Two of my favorite screenings included a hilariously low-budget special effects 1915 feature, FILIBUS starring Christine Ruspoli, and a manless future of flappers in THE LAST MAN ON EARTH (1924). The joys of FILIBUS went beyond an airbus armed with a 6,000 foot rope to commit crime hijinks, as it also featured a cross-dressing female lead who was as smart as she was crafty. THE LAST MAN ON EARTH is loosely based on a 1826 Mary Shelly novel and its entirety from concept to costumes was solid, man-starved entertainment. The film was a rare print on loan from the MOMA. Apparently the future U.S. government, with “flip-flapper” Senators that fashion steam-punk lingerie, will be man-free but the President (named Pratt!) houses dozens of cats roaming the White House. If you haven’t seen these films yet, you will thank me later when you do.


From the talented lineup of works from female film legends like Mary Pickford, Alice Guy-Blache, and Frances Marion, tearful dramas like Nazimova in CAMILLE (1921), laugh-out-loud comedies like a fox-trotting Mr. and Mrs. Drew, and the always captivating author Cari Beauchamp*, plus so much more, the 2018 KSFF was a classic film lover’s heaven. It’s no wonder that each year I see more friends from out-of-state return, and get to meet new ones, too.

KSFF 2018 Program:

Friday, 2/23, 2018:

Overture and Opening Titles, music by Marvin Faulwell
Welcome and Intros by Denise Morrison, Film Historian
with Louise Fazenda
Music by Jeff Rapsis on piano
with Alice Howell
Music by 
Bill Beningfield, organ
with Gale Henry
Music by 
Marvin Faulwell, organ, and Bob Keckeisen, percussion

Feature introduced by Denise Morrison, Film Historian

with Colleen Moore
Music score byThe Mont Alto Motion Picture Orchestra

Saturday, 2/24:

Film Documentary
60 min.
A special presentation by KSFF
directed & produced by Alice Guy-Blaché
Music by Marvin Faulwell, organ, and Bob Keckeisen, percussion
10 min.
with Lois Weber
Music by 
Bill Beningfield, organ 
with Nell Shipman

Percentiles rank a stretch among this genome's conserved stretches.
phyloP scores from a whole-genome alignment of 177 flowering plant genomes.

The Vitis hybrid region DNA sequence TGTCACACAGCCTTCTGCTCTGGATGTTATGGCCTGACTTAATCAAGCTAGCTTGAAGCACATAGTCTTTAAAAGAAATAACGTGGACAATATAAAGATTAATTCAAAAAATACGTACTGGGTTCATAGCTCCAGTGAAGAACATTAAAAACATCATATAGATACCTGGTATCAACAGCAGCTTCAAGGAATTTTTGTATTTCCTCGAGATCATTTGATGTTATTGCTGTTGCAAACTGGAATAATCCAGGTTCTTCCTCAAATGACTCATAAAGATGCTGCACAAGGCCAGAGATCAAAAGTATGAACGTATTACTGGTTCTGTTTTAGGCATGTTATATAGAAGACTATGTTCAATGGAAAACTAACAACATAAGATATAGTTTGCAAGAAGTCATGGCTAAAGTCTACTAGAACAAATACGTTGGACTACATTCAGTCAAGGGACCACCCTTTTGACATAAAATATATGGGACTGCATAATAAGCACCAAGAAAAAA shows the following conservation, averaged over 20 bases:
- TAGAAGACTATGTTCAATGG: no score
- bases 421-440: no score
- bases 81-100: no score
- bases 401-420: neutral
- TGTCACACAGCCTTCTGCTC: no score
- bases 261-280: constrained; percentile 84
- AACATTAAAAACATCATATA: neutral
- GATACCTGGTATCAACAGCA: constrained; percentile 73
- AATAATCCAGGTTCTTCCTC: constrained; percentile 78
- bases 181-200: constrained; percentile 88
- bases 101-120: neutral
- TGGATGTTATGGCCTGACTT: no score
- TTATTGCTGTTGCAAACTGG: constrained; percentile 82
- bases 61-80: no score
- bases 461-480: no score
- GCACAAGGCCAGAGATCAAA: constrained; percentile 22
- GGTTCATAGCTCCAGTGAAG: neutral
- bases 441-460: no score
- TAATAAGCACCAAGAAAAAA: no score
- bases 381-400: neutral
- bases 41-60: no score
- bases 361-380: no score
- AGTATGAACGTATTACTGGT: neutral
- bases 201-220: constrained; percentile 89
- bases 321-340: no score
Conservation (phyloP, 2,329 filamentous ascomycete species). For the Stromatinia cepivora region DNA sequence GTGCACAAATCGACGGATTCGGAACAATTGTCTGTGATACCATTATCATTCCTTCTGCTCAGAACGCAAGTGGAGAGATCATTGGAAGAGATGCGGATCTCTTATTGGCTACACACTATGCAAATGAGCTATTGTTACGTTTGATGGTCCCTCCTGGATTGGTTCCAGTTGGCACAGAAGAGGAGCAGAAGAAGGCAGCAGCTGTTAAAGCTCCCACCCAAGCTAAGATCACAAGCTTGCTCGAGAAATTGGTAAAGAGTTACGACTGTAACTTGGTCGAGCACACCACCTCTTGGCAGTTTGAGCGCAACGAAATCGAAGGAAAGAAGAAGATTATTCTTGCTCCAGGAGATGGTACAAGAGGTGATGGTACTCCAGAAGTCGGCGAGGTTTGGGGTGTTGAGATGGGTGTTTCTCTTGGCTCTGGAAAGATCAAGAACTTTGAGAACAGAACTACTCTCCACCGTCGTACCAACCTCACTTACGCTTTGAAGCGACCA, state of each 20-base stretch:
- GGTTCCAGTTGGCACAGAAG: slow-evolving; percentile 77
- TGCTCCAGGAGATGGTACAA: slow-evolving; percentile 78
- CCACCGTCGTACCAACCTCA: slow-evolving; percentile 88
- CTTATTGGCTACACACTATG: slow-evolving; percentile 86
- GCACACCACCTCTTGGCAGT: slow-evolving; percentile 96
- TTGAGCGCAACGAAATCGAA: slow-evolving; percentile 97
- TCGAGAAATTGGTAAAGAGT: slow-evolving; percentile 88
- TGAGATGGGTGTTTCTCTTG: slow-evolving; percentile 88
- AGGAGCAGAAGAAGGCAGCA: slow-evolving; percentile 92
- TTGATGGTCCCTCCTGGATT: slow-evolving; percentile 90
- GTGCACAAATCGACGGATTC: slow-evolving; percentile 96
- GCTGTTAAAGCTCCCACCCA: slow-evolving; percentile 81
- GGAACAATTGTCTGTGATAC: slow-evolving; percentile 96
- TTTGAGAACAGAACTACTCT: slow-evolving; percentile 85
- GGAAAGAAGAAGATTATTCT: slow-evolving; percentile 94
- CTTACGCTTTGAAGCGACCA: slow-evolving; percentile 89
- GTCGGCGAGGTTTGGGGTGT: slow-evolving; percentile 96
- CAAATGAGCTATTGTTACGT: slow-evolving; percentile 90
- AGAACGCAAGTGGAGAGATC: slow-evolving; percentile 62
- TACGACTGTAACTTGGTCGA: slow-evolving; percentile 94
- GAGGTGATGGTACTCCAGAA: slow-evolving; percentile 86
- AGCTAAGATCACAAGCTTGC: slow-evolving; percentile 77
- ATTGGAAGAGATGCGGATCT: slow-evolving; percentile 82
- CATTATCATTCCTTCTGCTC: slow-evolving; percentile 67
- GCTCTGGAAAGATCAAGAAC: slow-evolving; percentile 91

Music by Marvin Faulwell, organ, and Bob Keckeisen, percussion

Overature & Short Opening Titles by Jeff Rapsis
Welcome and Intros by Denise MorrisonFilm Historian

with Dorothy Gish
Music by 
Jeff Rapsis
with Arline Pretty
Music by Marvin Faulwell, organ, and Bob Keckeisen, percussion
69 min.
with Christine Ruspoli
Music by 
The Mont Alto Motion Picture Orchestra
Book signing in the lobby by Cari Beauchamp

Short Overature by Rodney Sauer
Intros by Denise MorrisonFilm Historian 

with Mabel Normand
Music by Rodney Sauer, piano
with Mr. Sidney Drew & Mrs. Lucile McVey Drew
Music by Jeff Rapsis, piano
70 min.
with Nazimova and Rudolph Valentino
Music byJeff Rapsis, piano

 and Opening Titles by The Mont Alto Motion Picture Orchestra

Welcome and Intros by Denise MorrisonFilm Historian

with Mary Pickford, written by Frances Marion
Music by 
The Mont Alto Motion Picture Orchestra
with Earle Foxe, loosely based on Mary Shelley‘s 1826 novel The Last Man
Film Print from the Museum of Modern Art 
—Music by Marvin Faulwell, organ, and Bob Keckeisen, percussion

For more information on the Kansas Silent Film Festival, you can follow them on social media: Facebook, Twitter @kssilentfilm, Instagram, YouTube, and their KSFF site at www.kssilentfilmfest.org.


*Cari Beauchamp is an award-winning, American author, historian, journalist, and documentary filmmaker. She authored the biography Without Lying Down: Frances Marion and the Power of Women in Hollywood which was later made into a documentary film. She also serves as resident scholar of the Mary Pickford Foundation. Twitter: @caribeauchamp and site: CariBeauchamp.com